This is the fourth report of the national clinical audit on perinatal mortality in Ireland using the NPEC data collection tool and classification system. Anonymised data were reported by the Irish maternity units on a total of 504 deaths occurring in 2014 arising from 67,663 births of at least 500g birthweight or at least 24 weeks gestation. Stillbirths, early neonatal and late neonatal deaths accounted for 330 (65.5%), 141 (28.0%) and 33 (6.5%) of the 504 deaths, respectively.
NOCA provides assisted governance for all of the NPEC’s audits.
- The perinatal mortality rate was 7.0 deaths per 1,000 births; corrected for congenital malformation, the rate was 4.7 per 1,000 births; the stillbirth rate was 4.9 per 1,000 births; and, the early neonatal death rate was 2.1 per 1,000 live births.
- Similar to 2013, major congenital anomaly was the primary cause of death in one in four of the 330 stillbirths that occurred in 2014.
- In Ireland in 2014, an autopsy was undertaken following 52.0% of stillbirths and 39.1% of early neonatal deaths.
- There were 33 late neonatal deaths in 2014 reported to the NPEC.
- Monitoring the socio-economic status of the pregnant population in Ireland is challenging as these data are not routinely captured in Irish maternity records, but further efforts must be made if we are to better understand how social disadvantage impacts on perinatal outcomes.
- The establishment of a confidential enquiry for stillbirth and neonatal death should be considered in order to enhance the lessons which may improve care. An initial step would be the establishment of a standardised review of a case series of unexpected perinatal deaths associated with intrapartum events.
- A public health education programme on perinatal deaths and modifiable risk factors should be developed.
- Anonymised placental histology reports on perinatal death should be submitted to the NPEC as part of this audit: this would facilitate standardised interpretation and classification of placental conditions.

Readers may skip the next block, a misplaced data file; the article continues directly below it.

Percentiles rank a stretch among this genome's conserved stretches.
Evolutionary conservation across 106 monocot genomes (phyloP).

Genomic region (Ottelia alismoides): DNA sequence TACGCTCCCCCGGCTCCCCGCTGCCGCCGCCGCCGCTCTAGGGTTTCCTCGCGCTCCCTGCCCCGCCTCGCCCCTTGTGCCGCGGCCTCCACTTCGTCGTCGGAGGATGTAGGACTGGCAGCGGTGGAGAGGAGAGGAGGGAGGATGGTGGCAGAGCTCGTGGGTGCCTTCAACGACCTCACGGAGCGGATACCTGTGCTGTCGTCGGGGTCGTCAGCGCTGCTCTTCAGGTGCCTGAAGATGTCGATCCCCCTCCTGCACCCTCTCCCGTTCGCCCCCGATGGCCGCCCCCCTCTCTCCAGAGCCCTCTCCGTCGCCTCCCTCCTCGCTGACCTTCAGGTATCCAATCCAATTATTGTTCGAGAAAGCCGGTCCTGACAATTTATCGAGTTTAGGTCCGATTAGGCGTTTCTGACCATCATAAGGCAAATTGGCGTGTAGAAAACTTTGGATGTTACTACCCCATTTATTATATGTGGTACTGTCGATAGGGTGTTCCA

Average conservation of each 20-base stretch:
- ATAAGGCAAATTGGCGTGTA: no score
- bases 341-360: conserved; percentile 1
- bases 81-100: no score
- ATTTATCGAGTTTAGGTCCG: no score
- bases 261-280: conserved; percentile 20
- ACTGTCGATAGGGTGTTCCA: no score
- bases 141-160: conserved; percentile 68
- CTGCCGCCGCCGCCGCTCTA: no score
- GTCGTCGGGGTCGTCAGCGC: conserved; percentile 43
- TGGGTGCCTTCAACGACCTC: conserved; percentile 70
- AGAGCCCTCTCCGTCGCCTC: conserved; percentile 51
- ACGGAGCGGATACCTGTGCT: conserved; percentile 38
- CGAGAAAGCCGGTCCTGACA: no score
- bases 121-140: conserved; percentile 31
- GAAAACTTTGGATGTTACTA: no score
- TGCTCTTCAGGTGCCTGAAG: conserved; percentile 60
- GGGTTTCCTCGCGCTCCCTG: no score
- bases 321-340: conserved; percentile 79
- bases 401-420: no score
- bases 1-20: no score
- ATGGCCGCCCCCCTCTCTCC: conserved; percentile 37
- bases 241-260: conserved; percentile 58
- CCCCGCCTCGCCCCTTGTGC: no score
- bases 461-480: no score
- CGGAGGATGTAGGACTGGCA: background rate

- Resourcing of perinatal pathology services on a regional and national basis, as recommended by the Faculty of Pathology.
- Further research exploring factors impacting on autopsy rates, particularly in the case of neonatal deaths, is warranted.
- All maternity units should continue to collect and submit data on perinatal deaths to inform the maternity services through the NPEC national audit on perinatal mortality. This should include all neonatal deaths regardless of gestational age or weight at birth. In the case of stillbirths, all babies from 24 weeks gestation or with a birthweight of ≥500g should continue to be reported to the NPEC.
The findings of this national clinical audit of perinatal mortality highlight the inherent need for on-going audit in order to identify key factors impacting on adverse perinatal outcomes. Perinatal mortality is a potential pregnancy outcome with a significant mortality burden. The need for prevention extends beyond the maternity services: there is requirement for a public awareness programme. Potential parents must also be made aware of the modifiable risk factors for perinatal mortality, with a view to improving their health and lifestyle prior to pregnancy.
The report is available to download from the NPEC website.
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